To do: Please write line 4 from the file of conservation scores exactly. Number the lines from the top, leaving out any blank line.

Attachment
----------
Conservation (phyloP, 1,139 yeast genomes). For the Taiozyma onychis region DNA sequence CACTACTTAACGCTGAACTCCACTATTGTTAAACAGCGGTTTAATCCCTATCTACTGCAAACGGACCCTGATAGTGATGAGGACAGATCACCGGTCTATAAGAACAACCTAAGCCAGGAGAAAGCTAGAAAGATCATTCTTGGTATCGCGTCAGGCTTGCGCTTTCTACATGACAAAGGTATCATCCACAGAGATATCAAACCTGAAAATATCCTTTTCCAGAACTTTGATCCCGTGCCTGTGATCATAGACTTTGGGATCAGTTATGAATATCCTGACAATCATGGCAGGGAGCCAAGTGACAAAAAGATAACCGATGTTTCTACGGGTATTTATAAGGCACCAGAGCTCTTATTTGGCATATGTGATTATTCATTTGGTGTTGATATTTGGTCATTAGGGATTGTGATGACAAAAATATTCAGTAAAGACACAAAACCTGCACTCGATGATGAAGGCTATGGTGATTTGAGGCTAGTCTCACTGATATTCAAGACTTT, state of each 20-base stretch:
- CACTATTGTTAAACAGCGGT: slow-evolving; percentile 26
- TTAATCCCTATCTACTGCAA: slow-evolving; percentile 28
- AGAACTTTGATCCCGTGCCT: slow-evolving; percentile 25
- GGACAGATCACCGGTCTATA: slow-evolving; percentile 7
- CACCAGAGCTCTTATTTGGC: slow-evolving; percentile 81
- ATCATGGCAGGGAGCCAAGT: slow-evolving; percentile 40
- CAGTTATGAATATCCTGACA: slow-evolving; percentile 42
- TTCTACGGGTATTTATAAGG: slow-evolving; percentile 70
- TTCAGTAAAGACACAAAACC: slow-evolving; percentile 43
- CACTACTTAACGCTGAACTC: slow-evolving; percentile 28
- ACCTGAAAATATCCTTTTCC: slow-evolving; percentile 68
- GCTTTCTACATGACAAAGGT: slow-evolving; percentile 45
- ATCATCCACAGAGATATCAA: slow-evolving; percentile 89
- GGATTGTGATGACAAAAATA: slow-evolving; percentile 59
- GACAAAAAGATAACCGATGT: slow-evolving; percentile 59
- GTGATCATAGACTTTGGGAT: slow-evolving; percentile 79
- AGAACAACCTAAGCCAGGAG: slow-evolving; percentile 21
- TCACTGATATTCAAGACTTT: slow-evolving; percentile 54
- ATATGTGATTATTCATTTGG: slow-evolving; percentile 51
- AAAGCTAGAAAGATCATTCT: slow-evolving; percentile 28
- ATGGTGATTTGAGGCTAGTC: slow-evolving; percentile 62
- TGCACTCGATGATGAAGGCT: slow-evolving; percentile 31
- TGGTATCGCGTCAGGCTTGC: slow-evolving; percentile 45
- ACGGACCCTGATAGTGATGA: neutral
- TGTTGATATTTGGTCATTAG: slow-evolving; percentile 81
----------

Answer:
- AGAACTTTGATCCCGTGCCT: slow-evolving; percentile 25